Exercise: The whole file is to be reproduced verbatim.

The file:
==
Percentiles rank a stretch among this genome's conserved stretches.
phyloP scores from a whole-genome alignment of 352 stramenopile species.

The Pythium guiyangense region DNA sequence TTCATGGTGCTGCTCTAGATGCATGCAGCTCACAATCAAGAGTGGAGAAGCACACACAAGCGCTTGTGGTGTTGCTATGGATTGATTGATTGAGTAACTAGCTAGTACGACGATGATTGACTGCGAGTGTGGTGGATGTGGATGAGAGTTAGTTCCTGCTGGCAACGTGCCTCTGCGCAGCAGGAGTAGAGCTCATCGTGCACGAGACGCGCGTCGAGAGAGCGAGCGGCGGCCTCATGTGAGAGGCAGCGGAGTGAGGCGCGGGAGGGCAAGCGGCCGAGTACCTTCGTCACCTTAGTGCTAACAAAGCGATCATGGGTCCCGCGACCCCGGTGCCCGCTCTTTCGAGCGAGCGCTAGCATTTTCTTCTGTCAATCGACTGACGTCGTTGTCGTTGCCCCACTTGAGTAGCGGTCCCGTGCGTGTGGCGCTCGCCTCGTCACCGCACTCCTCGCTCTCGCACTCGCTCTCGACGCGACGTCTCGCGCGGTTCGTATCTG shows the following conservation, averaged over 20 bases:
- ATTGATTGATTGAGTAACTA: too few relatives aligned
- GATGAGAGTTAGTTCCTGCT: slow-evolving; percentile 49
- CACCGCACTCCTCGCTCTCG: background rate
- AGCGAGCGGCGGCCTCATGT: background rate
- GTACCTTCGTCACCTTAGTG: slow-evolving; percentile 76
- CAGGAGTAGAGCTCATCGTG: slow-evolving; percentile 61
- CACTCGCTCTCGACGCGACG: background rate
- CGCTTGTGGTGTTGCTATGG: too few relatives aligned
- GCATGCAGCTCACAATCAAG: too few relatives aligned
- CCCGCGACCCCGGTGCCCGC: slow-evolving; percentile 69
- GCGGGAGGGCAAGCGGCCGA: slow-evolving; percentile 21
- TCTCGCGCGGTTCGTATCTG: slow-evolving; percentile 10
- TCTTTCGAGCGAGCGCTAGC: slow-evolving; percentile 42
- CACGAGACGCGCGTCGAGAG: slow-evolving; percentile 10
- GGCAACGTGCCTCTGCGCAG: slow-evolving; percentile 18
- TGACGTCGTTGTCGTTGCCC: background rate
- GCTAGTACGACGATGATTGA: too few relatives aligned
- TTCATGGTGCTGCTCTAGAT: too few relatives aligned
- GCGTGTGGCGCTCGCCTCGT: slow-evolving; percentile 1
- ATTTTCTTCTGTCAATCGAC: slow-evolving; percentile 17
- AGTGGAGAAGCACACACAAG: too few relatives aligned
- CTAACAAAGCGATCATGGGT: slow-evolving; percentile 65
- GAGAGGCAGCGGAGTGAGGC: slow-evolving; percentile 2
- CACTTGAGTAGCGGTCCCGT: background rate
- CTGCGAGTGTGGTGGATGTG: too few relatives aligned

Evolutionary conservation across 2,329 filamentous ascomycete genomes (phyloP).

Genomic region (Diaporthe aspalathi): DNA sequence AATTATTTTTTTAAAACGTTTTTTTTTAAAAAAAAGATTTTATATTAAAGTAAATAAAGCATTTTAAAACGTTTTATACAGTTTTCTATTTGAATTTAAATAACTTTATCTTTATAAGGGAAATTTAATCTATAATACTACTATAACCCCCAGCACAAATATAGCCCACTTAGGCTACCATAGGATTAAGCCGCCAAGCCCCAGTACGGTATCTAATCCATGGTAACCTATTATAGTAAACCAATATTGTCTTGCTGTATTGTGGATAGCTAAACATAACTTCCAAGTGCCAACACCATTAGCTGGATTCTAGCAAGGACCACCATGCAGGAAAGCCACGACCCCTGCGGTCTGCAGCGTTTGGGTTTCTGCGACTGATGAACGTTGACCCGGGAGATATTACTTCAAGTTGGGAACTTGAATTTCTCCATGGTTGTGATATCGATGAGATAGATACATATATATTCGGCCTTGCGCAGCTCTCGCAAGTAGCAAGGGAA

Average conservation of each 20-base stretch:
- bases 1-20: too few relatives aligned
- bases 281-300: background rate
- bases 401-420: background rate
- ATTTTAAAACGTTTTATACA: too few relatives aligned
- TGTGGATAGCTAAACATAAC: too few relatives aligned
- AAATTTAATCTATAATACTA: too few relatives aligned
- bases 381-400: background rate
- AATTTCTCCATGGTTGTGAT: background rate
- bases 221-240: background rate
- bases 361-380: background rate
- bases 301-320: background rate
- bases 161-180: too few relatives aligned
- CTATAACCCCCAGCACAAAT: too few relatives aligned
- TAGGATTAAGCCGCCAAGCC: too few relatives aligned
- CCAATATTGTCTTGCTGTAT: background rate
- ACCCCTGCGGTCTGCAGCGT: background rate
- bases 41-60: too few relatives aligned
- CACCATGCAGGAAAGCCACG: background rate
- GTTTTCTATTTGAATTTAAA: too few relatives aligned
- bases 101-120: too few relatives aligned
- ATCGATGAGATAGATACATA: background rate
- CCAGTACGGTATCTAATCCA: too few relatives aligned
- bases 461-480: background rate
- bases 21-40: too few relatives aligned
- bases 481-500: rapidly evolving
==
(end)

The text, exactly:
Percentiles rank a stretch among this genome's conserved stretches.
phyloP scores from a whole-genome alignment of 352 stramenopile species.

The Pythium guiyangense region DNA sequence TTCATGGTGCTGCTCTAGATGCATGCAGCTCACAATCAAGAGTGGAGAAGCACACACAAGCGCTTGTGGTGTTGCTATGGATTGATTGATTGAGTAACTAGCTAGTACGACGATGATTGACTGCGAGTGTGGTGGATGTGGATGAGAGTTAGTTCCTGCTGGCAACGTGCCTCTGCGCAGCAGGAGTAGAGCTCATCGTGCACGAGACGCGCGTCGAGAGAGCGAGCGGCGGCCTCATGTGAGAGGCAGCGGAGTGAGGCGCGGGAGGGCAAGCGGCCGAGTACCTTCGTCACCTTAGTGCTAACAAAGCGATCATGGGTCCCGCGACCCCGGTGCCCGCTCTTTCGAGCGAGCGCTAGCATTTTCTTCTGTCAATCGACTGACGTCGTTGTCGTTGCCCCACTTGAGTAGCGGTCCCGTGCGTGTGGCGCTCGCCTCGTCACCGCACTCCTCGCTCTCGCACTCGCTCTCGACGCGACGTCTCGCGCGGTTCGTATCTG shows the following conservation, averaged over 20 bases:
- ATTGATTGATTGAGTAACTA: too few relatives aligned
- GATGAGAGTTAGTTCCTGCT: slow-evolving; percentile 49
- CACCGCACTCCTCGCTCTCG: background rate
- AGCGAGCGGCGGCCTCATGT: background rate
- GTACCTTCGTCACCTTAGTG: slow-evolving; percentile 76
- CAGGAGTAGAGCTCATCGTG: slow-evolving; percentile 61
- CACTCGCTCTCGACGCGACG: background rate
- CGCTTGTGGTGTTGCTATGG: too few relatives aligned
- GCATGCAGCTCACAATCAAG: too few relatives aligned
- CCCGCGACCCCGGTGCCCGC: slow-evolving; percentile 69
- GCGGGAGGGCAAGCGGCCGA: slow-evolving; percentile 21
- TCTCGCGCGGTTCGTATCTG: slow-evolving; percentile 10
- TCTTTCGAGCGAGCGCTAGC: slow-evolving; percentile 42
- CACGAGACGCGCGTCGAGAG: slow-evolving; percentile 10
- GGCAACGTGCCTCTGCGCAG: slow-evolving; percentile 18
- TGACGTCGTTGTCGTTGCCC: background rate
- GCTAGTACGACGATGATTGA: too few relatives aligned
- TTCATGGTGCTGCTCTAGAT: too few relatives aligned
- GCGTGTGGCGCTCGCCTCGT: slow-evolving; percentile 1
- ATTTTCTTCTGTCAATCGAC: slow-evolving; percentile 17
- AGTGGAGAAGCACACACAAG: too few relatives aligned
- CTAACAAAGCGATCATGGGT: slow-evolving; percentile 65
- GAGAGGCAGCGGAGTGAGGC: slow-evolving; percentile 2
- CACTTGAGTAGCGGTCCCGT: background rate
- CTGCGAGTGTGGTGGATGTG: too few relatives aligned

Evolutionary conservation across 2,329 filamentous ascomycete genomes (phyloP).

Genomic region (Diaporthe aspalathi): DNA sequence AATTATTTTTTTAAAACGTTTTTTTTTAAAAAAAAGATTTTATATTAAAGTAAATAAAGCATTTTAAAACGTTTTATACAGTTTTCTATTTGAATTTAAATAACTTTATCTTTATAAGGGAAATTTAATCTATAATACTACTATAACCCCCAGCACAAATATAGCCCACTTAGGCTACCATAGGATTAAGCCGCCAAGCCCCAGTACGGTATCTAATCCATGGTAACCTATTATAGTAAACCAATATTGTCTTGCTGTATTGTGGATAGCTAAACATAACTTCCAAGTGCCAACACCATTAGCTGGATTCTAGCAAGGACCACCATGCAGGAAAGCCACGACCCCTGCGGTCTGCAGCGTTTGGGTTTCTGCGACTGATGAACGTTGACCCGGGAGATATTACTTCAAGTTGGGAACTTGAATTTCTCCATGGTTGTGATATCGATGAGATAGATACATATATATTCGGCCTTGCGCAGCTCTCGCAAGTAGCAAGGGAA

Average conservation of each 20-base stretch:
- bases 1-20: too few relatives aligned
- bases 281-300: background rate
- bases 401-420: background rate
- ATTTTAAAACGTTTTATACA: too few relatives aligned
- TGTGGATAGCTAAACATAAC: too few relatives aligned
- AAATTTAATCTATAATACTA: too few relatives aligned
- bases 381-400: background rate
- AATTTCTCCATGGTTGTGAT: background rate
- bases 221-240: background rate
- bases 361-380: background rate
- bases 301-320: background rate
- bases 161-180: too few relatives aligned
- CTATAACCCCCAGCACAAAT: too few relatives aligned
- TAGGATTAAGCCGCCAAGCC: too few relatives aligned
- CCAATATTGTCTTGCTGTAT: background rate
- ACCCCTGCGGTCTGCAGCGT: background rate
- bases 41-60: too few relatives aligned
- CACCATGCAGGAAAGCCACG: background rate
- GTTTTCTATTTGAATTTAAA: too few relatives aligned
- bases 101-120: too few relatives aligned
- ATCGATGAGATAGATACATA: background rate
- CCAGTACGGTATCTAATCCA: too few relatives aligned
- bases 461-480: background rate
- bases 21-40: too few relatives aligned
- bases 481-500: rapidly evolving